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Food: The vegetarian coastal food guide around Mumbai

Coastal food options in Mumbai's restaurants are getting inspired makeovers, especially with vegetarian fare

The guideIf you are a vegetarian, you might have faced the conundrum at least once. When you make a request: ‘Veg mein kya milega?’ at a typical coastal restaurant, your options are paneer-substituted gravy or a hideous attempt with soya granules. But Mumbai’s restaurants seem to be turning a new leaf as far as experimentation with coastal food goes. “Unlike other parts of the world, Indians do not use non-vegetarian elements (like fish paste or non-vegetarian stock) as base of a dish, so vegetarian options are available in most cuisines. Coastal cuisine is a popular choice for vegetarian food due to the distinctive flavour of coconut and specially ground spices. It is also light unlike some vegetarian food in India,” reveals corporate chef Surender Mohan of The Leela, who has incorporated vegetarian versions of Caldine, Xacuti as well as traditional Foogath (vegetable tossed up with cabbage, carrot or beets) and the popular Goan Dal at the hotel’s Goan Food Festival, which is till the end of the month.

(Clockwise from top left) Mangalorean Alambe Hing Mirsang, Goan Potato Vindaloo,  Bengali Shukto, Konkani Kaju Chi Amti and Kerala Pachkari Stelo are on the vegetarian menu at Saptami’s ongoing Coastal Food Festival. Pic/Sameer Markande
(Clockwise from top left) Mangalorean Alambe Hing Mirsang, Goan Potato Vindaloo,  Bengali Shukto, Konkani Kaju Chi Amti and Kerala Pachkari Stelo are on the vegetarian menu at Saptami’s ongoing Coastal Food Festival. Pic/Sameer Markande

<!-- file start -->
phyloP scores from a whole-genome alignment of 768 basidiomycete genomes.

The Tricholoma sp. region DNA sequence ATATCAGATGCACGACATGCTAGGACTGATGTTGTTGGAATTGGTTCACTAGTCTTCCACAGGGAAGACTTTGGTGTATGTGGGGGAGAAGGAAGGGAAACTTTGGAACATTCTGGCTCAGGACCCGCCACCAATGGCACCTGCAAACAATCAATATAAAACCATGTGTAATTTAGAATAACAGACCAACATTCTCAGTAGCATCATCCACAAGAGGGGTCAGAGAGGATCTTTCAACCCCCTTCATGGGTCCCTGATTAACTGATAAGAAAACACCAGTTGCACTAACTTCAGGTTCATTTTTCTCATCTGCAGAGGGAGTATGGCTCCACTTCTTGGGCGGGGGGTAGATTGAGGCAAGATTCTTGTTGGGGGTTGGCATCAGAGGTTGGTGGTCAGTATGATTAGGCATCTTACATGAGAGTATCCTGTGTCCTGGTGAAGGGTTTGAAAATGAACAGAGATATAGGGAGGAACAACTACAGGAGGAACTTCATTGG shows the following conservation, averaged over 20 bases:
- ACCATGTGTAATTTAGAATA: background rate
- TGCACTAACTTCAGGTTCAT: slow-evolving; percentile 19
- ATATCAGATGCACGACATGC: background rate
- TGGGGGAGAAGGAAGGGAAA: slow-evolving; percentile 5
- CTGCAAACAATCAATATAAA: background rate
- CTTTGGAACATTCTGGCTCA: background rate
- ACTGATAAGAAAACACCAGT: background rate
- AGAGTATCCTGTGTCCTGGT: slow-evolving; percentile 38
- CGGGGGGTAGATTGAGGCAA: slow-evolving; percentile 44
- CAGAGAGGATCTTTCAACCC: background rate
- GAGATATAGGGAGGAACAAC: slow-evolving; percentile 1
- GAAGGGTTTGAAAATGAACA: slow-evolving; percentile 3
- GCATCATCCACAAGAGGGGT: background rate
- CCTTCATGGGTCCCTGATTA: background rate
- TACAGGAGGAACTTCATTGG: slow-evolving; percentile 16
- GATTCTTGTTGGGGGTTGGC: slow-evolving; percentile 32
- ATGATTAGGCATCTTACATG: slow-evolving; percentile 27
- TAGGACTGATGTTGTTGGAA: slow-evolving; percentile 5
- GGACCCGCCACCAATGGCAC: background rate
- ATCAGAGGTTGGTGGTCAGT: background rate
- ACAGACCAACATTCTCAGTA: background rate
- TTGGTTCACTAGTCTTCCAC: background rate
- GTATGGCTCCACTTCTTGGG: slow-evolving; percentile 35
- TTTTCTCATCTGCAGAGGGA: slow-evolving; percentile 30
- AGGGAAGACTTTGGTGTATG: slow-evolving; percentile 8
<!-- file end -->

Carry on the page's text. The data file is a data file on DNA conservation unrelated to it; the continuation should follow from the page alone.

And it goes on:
The same holds true for Bengali fare. “It’s a major misconception that Bengali food is all about fish and rice. Vegetables have always been an integral part of Bengali food. We start with fresh greens and once our appetite opens up, we hit meat and fish,” shares chef Gaurav Sircar of Trident — Bandra Kurla, who has helmed over 20 vegetarian options on the menu of Bong Connection, an ongoing Bengali food festival at the hotel.

Veggie wow
Due to fertile soil and abundant water resources, most coastal states are treasure troves of vegetables and spices, many native to a particular region. “Gongura leaves are only found only in Andhra Pradesh, and mainly used as a spice or chutney in Telugu cuisine,” informs Vidya Mehta, co-owner of Andhra cuisine hotspot Gonguura in Versova.

Each region also has its quirks that help distinguish flavours on the Indian coastal platter. While Orissa may borrow Panch Phoron from West Bengal, the technique with the five-spice mix is different. “The mix is mainly used in Santula, a dish made with finely chopped vegetables is slow cooked in their juices and tempered with Panch Phoron and garlic,” informs home chef Ananya Banerjee, Mumbai’s only home chef who hosts Oriya cuisine pop-ups.

Gujarat’s coastal belt, known as the Kathiawar region, relies on dairy products due to lack of vegetation in the dessert terrain. “Buttermilk is an important accompaniment in every meal and yoghurt is used in a typical Gujarati kadhi,” shares Gautam Purohit of Thaker Bhojanalay.